What happens when the Recall hotspot is clicked ? We read the 32bit word from the EEPROM, copy it into the tmp variable and use a sophisticated combination of looping, shifting masking and indirect component addressing to update everything on our screen from it. That allows to do everything in only 15 lines of code (even only 11 if you don’t count the brackets). And we get 15 components updated from it, when you take the additional number components near the sliders and the data control field at the bottom into account.

repo rom_data,rom_address
n3.val=tmp // update the packed data display
  b[k].val=tmp&0x0000007F // extract last 7 bits and update number component
  b[k].val=b[k+1].val // set slider.val to number component
  tmp>>=7 //shift the next 7bit group into rightmost position
  b[k].val=tmp&0x00000001 // extract last single bit and update dual state button
  tmp>>=1 //shift the next bit into rightmost position

And now, no, packing is not done by pressing the Save hotspot. Since it’s a pedagogic project, packing is done on the fly and the result displayed in real time in the int32 data display at the bottom of the screen. To avoid having a dedicated and redundant packing routine in the TouchRelease event of each component, everything is concentrated in the TouchRelease event of a TouchCap component, using only 16 lines (without comments and rackets) :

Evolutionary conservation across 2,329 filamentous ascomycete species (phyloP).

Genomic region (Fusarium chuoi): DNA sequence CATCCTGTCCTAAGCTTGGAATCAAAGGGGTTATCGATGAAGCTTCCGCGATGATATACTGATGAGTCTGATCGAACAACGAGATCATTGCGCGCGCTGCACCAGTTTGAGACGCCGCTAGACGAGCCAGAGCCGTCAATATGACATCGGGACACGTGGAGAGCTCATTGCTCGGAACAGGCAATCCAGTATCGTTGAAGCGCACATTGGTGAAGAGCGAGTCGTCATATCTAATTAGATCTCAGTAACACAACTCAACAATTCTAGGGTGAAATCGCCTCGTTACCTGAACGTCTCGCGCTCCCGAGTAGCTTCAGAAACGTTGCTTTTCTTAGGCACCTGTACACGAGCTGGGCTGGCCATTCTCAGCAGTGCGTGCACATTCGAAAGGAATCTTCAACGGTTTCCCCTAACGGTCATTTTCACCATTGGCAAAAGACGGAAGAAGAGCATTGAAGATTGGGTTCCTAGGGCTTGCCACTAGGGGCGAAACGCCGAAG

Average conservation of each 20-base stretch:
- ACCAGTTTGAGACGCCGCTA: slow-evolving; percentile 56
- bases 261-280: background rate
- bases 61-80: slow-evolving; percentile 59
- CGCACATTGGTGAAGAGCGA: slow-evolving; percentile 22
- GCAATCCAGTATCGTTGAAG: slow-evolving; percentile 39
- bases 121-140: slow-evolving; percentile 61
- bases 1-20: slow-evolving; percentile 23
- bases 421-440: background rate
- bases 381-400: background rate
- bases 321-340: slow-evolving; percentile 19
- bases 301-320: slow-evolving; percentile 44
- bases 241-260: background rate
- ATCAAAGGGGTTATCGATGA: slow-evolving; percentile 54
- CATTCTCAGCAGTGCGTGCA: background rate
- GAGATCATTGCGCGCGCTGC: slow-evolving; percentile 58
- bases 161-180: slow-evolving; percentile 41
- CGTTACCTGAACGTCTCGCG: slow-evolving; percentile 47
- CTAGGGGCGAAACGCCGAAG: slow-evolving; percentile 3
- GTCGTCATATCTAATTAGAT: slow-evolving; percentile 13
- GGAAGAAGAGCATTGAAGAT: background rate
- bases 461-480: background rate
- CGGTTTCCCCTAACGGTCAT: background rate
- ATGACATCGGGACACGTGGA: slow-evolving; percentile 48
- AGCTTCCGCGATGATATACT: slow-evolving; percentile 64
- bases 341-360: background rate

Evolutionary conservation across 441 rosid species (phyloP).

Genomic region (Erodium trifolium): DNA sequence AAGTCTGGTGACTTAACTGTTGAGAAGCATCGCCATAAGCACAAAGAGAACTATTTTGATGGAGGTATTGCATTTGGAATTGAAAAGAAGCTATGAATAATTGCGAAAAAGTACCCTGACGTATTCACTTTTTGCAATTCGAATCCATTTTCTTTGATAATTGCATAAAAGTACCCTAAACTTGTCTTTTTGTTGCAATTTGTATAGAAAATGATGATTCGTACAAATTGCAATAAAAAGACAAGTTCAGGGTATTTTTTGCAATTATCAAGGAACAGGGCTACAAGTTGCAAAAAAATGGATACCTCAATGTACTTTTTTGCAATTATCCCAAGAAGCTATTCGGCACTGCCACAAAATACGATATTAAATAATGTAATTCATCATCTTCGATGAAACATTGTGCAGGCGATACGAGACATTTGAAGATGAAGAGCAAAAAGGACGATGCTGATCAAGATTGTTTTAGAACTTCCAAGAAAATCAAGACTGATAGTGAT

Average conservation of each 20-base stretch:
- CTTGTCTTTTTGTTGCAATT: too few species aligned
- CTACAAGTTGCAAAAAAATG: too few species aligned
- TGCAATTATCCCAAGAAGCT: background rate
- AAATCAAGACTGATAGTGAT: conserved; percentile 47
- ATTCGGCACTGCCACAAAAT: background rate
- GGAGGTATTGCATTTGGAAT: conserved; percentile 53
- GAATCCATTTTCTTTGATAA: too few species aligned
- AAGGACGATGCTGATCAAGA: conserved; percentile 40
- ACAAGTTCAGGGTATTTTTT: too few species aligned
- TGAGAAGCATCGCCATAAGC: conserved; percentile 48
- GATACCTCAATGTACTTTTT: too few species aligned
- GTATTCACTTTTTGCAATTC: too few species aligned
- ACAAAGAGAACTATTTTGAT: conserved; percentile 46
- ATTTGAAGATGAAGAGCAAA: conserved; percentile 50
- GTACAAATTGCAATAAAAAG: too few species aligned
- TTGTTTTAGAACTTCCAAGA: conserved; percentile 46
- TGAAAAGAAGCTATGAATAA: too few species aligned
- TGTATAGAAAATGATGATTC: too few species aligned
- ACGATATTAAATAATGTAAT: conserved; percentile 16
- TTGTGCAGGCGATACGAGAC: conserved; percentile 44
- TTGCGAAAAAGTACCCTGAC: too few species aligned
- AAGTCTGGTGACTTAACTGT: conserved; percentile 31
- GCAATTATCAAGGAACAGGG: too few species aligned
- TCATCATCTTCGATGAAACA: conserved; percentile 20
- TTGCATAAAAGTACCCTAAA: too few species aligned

// handle the dual state buttons
  // build the bit mask
    n3.val|=tmp // set the bit with OR
    n3.val&=tmp // clear the bit by AND with negated mask
// handle the sliders
  b[tc0.val+1].val=b[tc0.val].val // update the number field
  //determine the start position and build the 7bit mask
  k=13-tc0.val/2*7 // 0, 7 or 14
  n3.val&=tmp //clear the 7bit group
  // sanitize the slider value and shift it into position
  n3.val|=tmp // set the previously cleared bit group with OR

Last step is saving the already packed data in n3.val to the EEPROM after checking if the content has changed, compared to the rom_data variable, in the TouchPress event of the Save hotspot:

// update eeprom only if data has changed and read back
  wepo n3.val,rom_address
  repo rom_data,rom_address

That’s it. No black magic, no rocket science, simply efficient coding. To play with that and to re-use it in your own projects, you may – as usual – download the hmi file here: datapack480x320K.HMI

Happy Nextioning!